Long-term investors are focused on Intel's ability to maintain process node leadership into 2025 and beyond. Moreover, investor concerns surrounding uncertainties regarding Intel's capacity to achieve a sustainable gross margin of 50% or higher and generate positive free cash flow are key to unlocking a bull thesis scenario in Intel stock.
Intel's execution has also weighed on shares as the management delivered multiple setbacks in the roadmap execution. The significant improvement in execution, especially in the PC sector and the ability to drive operating margins higher, should also support shares higher.
The stock's positive performance this year is partially due to positive roadmap updates, including the development of 5 nodes in 4 years. New Sierra server CPUs are on course to launch in 1H24 and are expected to generate significant revenue.
Another factor that could unlock new potential in Intel shares is the faster-than-expected recovery in the data center business. This could support earnings revision and continued Intel stock outperformance.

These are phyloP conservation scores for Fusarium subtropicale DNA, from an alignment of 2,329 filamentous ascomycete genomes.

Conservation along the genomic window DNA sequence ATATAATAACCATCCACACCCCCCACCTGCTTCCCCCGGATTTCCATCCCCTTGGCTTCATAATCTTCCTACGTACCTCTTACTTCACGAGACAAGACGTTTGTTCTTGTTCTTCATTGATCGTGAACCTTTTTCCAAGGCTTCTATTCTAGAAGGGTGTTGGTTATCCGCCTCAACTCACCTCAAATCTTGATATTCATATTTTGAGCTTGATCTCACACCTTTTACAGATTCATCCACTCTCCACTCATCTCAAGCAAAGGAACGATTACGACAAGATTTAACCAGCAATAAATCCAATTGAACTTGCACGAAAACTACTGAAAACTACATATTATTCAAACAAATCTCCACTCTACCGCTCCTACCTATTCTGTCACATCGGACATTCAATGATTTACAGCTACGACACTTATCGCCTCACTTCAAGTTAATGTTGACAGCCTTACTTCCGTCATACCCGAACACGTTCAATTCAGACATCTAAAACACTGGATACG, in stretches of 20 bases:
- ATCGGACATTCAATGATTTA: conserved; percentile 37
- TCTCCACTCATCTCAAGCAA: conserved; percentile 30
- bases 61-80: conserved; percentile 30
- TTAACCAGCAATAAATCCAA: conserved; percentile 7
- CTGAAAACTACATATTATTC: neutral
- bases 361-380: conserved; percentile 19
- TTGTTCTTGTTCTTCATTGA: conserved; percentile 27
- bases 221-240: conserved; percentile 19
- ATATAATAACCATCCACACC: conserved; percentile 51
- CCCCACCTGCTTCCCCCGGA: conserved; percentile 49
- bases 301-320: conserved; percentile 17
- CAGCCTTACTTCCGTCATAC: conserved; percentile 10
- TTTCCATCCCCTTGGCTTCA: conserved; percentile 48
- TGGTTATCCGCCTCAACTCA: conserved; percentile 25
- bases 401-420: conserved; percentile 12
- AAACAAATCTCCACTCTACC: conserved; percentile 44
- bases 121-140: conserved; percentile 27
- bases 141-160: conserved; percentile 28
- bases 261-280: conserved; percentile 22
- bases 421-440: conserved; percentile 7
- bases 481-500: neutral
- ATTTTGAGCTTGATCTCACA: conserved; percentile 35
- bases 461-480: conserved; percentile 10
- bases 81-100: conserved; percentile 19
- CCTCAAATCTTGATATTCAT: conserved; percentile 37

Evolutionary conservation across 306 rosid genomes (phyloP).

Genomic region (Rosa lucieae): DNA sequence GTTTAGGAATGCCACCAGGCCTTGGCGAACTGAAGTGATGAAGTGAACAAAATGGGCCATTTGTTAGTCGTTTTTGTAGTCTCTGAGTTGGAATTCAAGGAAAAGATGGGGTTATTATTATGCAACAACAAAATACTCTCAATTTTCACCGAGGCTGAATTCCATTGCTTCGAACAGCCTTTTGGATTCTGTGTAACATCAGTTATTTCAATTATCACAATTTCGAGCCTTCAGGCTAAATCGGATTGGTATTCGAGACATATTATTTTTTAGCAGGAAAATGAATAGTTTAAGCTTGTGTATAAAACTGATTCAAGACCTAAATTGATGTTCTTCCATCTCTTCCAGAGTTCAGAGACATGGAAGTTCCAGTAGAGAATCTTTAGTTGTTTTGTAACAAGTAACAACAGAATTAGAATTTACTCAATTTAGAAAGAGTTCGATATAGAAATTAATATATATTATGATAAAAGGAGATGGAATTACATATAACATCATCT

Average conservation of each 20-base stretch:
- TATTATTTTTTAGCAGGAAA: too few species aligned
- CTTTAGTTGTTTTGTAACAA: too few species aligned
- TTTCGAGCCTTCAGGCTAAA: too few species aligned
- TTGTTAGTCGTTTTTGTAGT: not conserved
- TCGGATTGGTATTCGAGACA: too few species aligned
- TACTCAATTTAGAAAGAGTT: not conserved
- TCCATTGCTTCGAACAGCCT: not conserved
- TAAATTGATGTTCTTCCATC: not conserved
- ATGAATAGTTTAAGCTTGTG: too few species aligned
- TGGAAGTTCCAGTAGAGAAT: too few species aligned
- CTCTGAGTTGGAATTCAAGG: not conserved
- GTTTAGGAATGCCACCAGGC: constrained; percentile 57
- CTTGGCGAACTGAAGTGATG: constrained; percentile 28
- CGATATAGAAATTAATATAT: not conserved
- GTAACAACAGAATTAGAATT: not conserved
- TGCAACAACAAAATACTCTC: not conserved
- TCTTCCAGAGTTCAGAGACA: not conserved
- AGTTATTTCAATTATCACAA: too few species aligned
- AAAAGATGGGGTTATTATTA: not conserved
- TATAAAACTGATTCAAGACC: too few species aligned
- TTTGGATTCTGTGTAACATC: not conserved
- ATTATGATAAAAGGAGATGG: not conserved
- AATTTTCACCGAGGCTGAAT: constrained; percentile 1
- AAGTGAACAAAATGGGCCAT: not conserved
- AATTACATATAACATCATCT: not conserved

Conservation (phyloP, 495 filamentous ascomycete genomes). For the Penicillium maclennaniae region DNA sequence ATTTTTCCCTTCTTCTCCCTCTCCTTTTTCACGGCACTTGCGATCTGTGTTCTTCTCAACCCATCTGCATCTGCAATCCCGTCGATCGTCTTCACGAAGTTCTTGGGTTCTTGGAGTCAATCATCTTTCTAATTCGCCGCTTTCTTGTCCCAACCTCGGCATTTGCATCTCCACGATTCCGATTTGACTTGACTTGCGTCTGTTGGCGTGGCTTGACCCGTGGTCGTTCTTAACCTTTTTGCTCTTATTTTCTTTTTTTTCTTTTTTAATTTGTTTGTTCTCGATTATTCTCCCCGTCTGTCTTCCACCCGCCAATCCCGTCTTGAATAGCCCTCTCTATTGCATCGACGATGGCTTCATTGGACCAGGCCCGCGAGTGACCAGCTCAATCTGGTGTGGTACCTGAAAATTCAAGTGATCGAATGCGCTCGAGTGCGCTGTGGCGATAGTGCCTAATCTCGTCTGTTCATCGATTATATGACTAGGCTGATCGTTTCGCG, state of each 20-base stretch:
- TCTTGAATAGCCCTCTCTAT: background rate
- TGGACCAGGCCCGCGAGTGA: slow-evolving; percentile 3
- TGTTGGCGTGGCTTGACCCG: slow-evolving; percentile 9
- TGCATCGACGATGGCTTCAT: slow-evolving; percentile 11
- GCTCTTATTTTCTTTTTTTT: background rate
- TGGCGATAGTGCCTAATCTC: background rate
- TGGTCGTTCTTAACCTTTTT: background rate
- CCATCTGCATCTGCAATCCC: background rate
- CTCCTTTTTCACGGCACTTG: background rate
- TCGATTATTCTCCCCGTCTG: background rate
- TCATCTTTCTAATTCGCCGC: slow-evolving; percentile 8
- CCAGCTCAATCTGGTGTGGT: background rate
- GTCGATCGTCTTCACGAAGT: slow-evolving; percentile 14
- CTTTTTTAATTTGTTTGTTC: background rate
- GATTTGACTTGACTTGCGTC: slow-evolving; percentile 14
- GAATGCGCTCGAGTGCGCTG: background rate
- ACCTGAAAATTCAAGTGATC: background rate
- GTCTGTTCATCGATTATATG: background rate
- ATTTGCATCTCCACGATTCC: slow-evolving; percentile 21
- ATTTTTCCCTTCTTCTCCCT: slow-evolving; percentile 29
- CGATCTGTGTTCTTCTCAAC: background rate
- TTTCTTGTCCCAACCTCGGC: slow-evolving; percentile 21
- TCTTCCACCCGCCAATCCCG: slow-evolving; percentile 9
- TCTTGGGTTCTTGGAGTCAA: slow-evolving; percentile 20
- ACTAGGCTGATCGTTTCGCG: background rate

Compared to Intel, AMD's market cap stands at $191.6 billion. The company saw its sales rise 43.6% in 2022, while Intel's fell 20.2%. Intel hasn't experienced a sales growth rate higher than 8.2% in the last 5 years.
On the bottom line, EPS growth at Intel is negative for two consecutive years while AMD witnessed a sharp jump in earnings in 2020 and 2021 before contracting in 2022. AMD's EBITDA margin stood at 24.9% last year, while Intel reported EBITDA margin of 24.4%.
All-in-all, while AMD's financial profile is clearly more robust, it also brings a higher valuation. AMD forward P/E stands at 31.06, compared to Intel's 21.28. Price to Sales ratio for the latter is 3.01 while AMD's is 8.58.
Improving datacenter sales and outlook, coupled with continued improvement in execution, are key to finally placing Intel stock on a firm footing. Shares massively underperformed in recent years as revenue and EPS declined.
However, investors' optimism in Intel's renewed focus on execution is already evident in YTD performance of the stock, with more to come if the company can continue to execute at a higher level.
If Intel can continue to execute at a high level, the resurging earnings and revenue growth could invite more investors to own Intel shares rather than AMD, which comes at a more expensive valuation.